Available via license: CC BY 4.0

Content may be subject to copyright.

arXiv:2110.01909v1 [cs.AI] 5 Oct 2021

A Table-Based Representation for Probabilistic Logic: Preliminary Results

Simon Vandevelde,1,3 Victor Verreet, 2,3 Luc De Raedt, 2,3 Joost Vennekens 1,3

1KU Leuven, De Nayer Campus, Dept. of Computer Science, J.-P.-De Nayerlaan 5, 2860 Sint-Katelijne-Waver, Belgium

2KU Leuven, Dept. of Computer Science, Celestijnenlaan 200, 3001 Heverlee, Belgium

3Leuven.AI - KU Leuven Institute for AI, B-3000, Leuven, Belgium

s.vandevelde@kuleuven.be, victor.verreet@kuleuven.be, luc.deraedt@kuleuven.be, joost.vennekens@kuleuven.be

Abstract

We present Probabilistic Decision Model and Notation

(pDMN), a probabilistic extension of Decision Model and

Notation (DMN). DMN is a modeling notation for determin-

istic decision logic, which intends to be user-friendly and

low in complexity. pDMN extends DMN with probabilistic

reasoning, predicates, functions, quantiﬁcation, and a new

hit policy. At the same time, it aims to retain DMN’s user-

friendliness to allow its usage by domain experts without the

help of IT staff. pDMN models can be unambigiously trans-

lated into ProbLog programs to answer user queries. ProbLog

is a probabilistic extension of Prolog ﬂexible enough to model

and reason over any pDMN model.

Introduction

ProbLog (De Raedt, Kimmig, and Toivonen 2007) is a pow-

erful modeling tool that combines logical reasoning with

probabilities. It supports many inference tasks, such as

marginal and conditional probability calculations, allowing

it to be used for problems such as Bayesian reasoning and

inference in social networks (Gutmann, Thon, and De Raedt

2011). However, ProbLog rules are often difﬁcult to inter-

pret for domain experts with no familiarity with Probabilis-

tic Logic Programming (PLP).

The Decision Model and Notation standard (DMN)

(Object Management Group 2019) is a user-friendly nota-

tion for decision logic, published by the Object Management

Group (OMG). The goal of DMN is to be readable and us-

able by all parties involved in the decision process (business

people, IT experts, ...), as well as being executable. Cur-

rently, it only allows the modelling of deterministic decision

processes.

In this paper, we present a preliminary version of Prob-

abilistic Decision Model and Notation (pDMN): a DMN-

like notation for probabilistic logic that aims to combine

DMN’s intuitive notation with ProbLog’s powerful proba-

bilistic reasoning capabilities. Our goal is to close the gap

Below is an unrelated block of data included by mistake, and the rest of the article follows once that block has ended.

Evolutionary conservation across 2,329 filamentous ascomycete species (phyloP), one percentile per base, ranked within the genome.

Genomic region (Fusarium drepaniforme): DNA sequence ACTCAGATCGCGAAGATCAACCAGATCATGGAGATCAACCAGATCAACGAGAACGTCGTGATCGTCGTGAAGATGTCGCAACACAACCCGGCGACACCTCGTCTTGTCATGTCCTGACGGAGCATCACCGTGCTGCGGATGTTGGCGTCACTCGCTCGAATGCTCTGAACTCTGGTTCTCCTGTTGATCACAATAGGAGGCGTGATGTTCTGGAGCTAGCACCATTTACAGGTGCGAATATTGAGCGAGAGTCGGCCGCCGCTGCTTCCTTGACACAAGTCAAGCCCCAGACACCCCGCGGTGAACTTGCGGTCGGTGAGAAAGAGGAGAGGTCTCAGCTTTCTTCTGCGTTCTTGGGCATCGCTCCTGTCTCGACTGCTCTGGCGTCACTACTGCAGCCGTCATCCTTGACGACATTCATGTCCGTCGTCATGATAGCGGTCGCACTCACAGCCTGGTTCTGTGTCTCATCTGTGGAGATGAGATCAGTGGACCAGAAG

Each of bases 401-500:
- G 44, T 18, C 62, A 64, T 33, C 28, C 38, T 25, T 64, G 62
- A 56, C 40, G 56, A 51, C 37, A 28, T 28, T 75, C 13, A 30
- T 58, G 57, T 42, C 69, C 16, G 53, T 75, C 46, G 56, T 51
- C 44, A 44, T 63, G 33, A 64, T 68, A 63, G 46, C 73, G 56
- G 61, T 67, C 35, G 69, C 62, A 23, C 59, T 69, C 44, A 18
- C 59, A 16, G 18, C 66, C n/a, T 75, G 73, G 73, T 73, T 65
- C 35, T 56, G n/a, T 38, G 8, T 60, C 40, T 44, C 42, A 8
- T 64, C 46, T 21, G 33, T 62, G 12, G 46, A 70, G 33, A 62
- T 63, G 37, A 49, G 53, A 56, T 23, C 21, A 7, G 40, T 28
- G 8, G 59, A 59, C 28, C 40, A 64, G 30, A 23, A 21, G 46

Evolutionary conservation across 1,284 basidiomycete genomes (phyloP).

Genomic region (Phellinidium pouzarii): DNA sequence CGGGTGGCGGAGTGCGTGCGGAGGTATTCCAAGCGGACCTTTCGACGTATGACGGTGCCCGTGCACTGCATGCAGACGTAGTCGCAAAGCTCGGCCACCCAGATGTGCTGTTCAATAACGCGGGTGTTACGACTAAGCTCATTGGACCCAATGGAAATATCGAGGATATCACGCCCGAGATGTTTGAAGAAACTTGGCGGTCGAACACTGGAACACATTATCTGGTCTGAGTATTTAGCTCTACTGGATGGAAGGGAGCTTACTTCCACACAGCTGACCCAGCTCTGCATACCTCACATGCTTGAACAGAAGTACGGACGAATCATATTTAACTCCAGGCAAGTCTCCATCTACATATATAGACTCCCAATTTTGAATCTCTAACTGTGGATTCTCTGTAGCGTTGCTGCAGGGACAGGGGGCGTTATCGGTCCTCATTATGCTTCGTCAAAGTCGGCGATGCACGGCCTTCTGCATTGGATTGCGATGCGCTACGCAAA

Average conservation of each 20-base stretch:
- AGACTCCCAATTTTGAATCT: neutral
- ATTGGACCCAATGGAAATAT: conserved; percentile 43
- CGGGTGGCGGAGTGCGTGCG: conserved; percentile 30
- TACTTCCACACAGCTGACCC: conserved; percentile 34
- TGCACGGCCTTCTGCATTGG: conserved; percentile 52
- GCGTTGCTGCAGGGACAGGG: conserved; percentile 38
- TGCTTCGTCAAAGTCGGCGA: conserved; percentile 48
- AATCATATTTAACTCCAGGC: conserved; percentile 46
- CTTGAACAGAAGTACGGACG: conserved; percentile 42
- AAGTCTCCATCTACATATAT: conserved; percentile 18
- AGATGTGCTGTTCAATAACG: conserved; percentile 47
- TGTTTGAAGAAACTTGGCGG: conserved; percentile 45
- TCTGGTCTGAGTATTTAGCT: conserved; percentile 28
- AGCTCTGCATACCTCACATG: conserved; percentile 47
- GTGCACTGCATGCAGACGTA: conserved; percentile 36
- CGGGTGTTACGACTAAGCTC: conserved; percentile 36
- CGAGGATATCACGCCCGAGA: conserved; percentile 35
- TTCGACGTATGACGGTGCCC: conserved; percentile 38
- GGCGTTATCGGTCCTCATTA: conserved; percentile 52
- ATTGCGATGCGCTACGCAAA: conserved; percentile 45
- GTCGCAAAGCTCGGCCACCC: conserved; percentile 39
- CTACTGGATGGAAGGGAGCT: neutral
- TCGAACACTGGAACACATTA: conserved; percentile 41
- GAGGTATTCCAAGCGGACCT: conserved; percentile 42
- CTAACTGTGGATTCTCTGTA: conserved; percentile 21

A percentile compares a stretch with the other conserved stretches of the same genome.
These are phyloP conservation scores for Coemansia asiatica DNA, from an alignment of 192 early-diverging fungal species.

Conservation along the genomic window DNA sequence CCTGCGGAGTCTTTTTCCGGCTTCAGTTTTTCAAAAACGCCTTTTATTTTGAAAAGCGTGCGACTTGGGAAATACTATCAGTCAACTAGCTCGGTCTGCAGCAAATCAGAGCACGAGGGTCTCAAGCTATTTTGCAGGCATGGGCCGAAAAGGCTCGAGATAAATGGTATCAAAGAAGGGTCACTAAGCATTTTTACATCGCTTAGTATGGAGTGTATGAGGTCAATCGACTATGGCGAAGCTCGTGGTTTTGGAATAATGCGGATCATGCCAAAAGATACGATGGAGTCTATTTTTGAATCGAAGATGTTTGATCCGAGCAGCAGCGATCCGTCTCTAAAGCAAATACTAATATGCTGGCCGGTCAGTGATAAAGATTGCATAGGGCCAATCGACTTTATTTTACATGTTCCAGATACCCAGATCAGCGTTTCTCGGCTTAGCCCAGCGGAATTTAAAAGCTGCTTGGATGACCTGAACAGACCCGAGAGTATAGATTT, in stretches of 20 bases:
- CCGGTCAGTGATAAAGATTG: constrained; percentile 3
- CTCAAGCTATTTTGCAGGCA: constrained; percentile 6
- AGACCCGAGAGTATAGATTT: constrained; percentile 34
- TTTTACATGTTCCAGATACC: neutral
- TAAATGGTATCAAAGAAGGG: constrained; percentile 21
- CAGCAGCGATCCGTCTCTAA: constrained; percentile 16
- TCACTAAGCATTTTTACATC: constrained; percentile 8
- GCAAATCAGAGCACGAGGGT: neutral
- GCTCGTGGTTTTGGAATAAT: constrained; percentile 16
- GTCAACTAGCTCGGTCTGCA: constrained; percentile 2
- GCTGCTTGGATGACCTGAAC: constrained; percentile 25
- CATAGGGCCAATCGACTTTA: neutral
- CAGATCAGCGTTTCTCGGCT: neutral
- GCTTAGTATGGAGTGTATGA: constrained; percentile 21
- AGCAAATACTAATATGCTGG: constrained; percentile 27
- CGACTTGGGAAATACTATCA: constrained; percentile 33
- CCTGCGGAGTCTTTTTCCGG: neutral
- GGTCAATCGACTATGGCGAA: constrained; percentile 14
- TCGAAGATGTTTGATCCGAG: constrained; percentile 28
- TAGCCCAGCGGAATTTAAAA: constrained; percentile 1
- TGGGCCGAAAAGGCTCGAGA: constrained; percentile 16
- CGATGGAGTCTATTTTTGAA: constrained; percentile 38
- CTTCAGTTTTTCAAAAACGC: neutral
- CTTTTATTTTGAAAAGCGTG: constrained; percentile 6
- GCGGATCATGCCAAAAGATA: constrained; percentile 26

between ProbLog experts and domain experts, by lowering

the threshold to understand and interpret probabilistic mod-

els, and to possibly allow domain experts to create the mod-

els themselves. This work is similar in spirit to our earlier

Copyright © 2021, Association for the Advancement of Artiﬁcial

Intelligence (www.aaai.org). All rights reserved.

work on cDMN (Aerts, Vandevelde, and Vennekens 2020),

that extended DMN with constraint programming.

The contributions of this paper are as follows:

1. the pDMN notation for probabilistic programming, which

aims to be user-friendly;

2. the translation principles of pDMN into ProbLog;

3. an implementation of a ProbLog-based solver for pDMN.

This paper is structured as follows. First, we go over the

DMN and ProbLog concepts necessary for this work. We

then introduce our pDMN syntax, and elaborate on how it

differs from standard DMN. We also present the translation

principles of pDMN into ProbLog, and very brieﬂy go over

our implementation of a pDMN solver. Afterwards, we show

a full pDMN implementation of a well-known example, to

show pDMN in action. Finally, we conclude our preliminary

work, and lay out the future work ahead.

Decision Model and Notation

In DMN, all logic is represented by decision tables. An ex-

ample is shown in Fig. 1. In such a table, the value of the

“output” variable(s) (in lighter blue) is deﬁned by the value

of the “input” variable(s) (in darker green). All variables in

DMN are either booleans (0-ary predicates), or constants (0-

ary functions). Each row of a table represents a decision rule.

A row is applicable if its input values match the actual val-